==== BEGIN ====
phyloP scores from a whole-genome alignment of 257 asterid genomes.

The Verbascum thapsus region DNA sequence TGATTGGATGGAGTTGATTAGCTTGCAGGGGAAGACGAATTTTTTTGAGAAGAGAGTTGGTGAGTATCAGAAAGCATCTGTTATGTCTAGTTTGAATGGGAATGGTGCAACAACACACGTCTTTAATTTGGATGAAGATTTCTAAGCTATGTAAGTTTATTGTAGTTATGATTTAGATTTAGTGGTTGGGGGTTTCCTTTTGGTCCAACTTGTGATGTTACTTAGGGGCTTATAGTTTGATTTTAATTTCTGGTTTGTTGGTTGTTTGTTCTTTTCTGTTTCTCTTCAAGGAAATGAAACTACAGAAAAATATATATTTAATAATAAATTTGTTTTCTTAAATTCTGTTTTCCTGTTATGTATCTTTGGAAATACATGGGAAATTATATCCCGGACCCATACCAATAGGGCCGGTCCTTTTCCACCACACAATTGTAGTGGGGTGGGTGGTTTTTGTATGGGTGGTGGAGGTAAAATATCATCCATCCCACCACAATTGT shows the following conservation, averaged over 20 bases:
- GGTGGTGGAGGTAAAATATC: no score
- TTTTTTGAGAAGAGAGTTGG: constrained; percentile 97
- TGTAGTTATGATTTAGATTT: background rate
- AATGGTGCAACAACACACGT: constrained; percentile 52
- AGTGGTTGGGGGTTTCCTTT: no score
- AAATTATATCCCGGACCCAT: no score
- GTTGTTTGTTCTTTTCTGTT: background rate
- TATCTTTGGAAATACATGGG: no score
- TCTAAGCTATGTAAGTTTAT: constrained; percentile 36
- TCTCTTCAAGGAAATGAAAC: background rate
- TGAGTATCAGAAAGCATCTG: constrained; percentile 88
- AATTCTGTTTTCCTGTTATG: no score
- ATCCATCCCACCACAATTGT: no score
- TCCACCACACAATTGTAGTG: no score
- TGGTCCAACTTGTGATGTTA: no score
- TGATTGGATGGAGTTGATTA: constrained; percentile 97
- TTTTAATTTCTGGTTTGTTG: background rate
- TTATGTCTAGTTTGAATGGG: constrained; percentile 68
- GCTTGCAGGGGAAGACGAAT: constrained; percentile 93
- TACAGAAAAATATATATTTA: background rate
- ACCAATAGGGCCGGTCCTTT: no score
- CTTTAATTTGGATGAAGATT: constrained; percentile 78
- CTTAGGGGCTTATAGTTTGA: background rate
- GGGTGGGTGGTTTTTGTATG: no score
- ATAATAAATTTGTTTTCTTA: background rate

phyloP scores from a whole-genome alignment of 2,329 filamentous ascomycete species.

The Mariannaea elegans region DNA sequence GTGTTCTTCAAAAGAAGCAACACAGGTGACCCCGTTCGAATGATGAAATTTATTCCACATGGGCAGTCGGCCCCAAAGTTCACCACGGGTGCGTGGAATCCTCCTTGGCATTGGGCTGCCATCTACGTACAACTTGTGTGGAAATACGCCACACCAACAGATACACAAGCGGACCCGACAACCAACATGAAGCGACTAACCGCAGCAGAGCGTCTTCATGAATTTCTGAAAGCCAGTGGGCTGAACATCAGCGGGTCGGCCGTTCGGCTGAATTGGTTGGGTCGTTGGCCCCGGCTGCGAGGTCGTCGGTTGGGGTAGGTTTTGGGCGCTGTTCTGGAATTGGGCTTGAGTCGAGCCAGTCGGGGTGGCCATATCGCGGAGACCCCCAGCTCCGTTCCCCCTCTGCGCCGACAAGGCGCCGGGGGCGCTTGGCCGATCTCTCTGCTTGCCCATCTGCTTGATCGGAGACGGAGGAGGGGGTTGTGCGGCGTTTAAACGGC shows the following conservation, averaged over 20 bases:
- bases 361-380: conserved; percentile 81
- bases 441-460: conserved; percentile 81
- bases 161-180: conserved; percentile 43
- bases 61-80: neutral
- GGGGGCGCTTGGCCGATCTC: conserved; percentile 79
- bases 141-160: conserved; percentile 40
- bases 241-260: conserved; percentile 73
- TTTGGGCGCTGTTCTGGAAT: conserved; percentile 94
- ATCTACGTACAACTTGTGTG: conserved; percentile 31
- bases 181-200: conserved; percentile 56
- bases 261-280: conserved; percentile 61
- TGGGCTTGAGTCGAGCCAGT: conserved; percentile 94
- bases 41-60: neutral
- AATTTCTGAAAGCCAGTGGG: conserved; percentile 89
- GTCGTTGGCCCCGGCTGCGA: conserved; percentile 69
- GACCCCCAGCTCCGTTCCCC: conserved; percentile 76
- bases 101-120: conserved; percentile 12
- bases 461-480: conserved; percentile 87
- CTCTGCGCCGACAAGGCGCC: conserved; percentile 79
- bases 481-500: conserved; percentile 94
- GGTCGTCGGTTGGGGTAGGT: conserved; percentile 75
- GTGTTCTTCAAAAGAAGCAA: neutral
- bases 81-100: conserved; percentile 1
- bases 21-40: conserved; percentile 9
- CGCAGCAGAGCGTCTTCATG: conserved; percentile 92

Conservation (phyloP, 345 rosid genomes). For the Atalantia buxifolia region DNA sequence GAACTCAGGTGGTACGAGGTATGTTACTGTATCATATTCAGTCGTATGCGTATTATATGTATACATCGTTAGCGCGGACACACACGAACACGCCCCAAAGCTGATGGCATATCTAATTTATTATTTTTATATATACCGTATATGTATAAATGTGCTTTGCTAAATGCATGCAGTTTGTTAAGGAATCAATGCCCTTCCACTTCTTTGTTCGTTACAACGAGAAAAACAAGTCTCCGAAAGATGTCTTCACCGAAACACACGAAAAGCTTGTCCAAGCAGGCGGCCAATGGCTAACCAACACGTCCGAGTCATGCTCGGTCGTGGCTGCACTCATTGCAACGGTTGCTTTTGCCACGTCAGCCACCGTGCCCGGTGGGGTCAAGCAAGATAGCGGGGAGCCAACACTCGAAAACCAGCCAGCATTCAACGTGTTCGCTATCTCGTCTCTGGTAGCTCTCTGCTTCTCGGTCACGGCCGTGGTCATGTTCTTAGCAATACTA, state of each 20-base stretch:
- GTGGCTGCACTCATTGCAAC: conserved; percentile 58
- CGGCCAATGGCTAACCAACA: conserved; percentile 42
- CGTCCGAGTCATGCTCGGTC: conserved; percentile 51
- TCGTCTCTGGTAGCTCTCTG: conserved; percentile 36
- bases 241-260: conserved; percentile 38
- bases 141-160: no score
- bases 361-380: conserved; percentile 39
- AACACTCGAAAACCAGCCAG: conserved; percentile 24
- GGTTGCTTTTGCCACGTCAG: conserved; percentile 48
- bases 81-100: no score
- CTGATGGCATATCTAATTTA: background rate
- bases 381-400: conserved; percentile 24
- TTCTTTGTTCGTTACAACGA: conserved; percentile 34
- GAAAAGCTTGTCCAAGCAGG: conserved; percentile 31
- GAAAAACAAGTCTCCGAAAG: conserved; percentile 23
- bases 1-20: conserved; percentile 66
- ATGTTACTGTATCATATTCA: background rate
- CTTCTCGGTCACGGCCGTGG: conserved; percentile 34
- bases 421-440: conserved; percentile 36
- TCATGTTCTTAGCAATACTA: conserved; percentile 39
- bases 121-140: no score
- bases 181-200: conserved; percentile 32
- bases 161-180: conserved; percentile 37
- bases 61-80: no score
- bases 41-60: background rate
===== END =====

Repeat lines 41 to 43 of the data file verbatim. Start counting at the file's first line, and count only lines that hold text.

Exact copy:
- TGGGCTTGAGTCGAGCCAGT: conserved; percentile 94
- bases 41-60: neutral
- AATTTCTGAAAGCCAGTGGG: conserved; percentile 89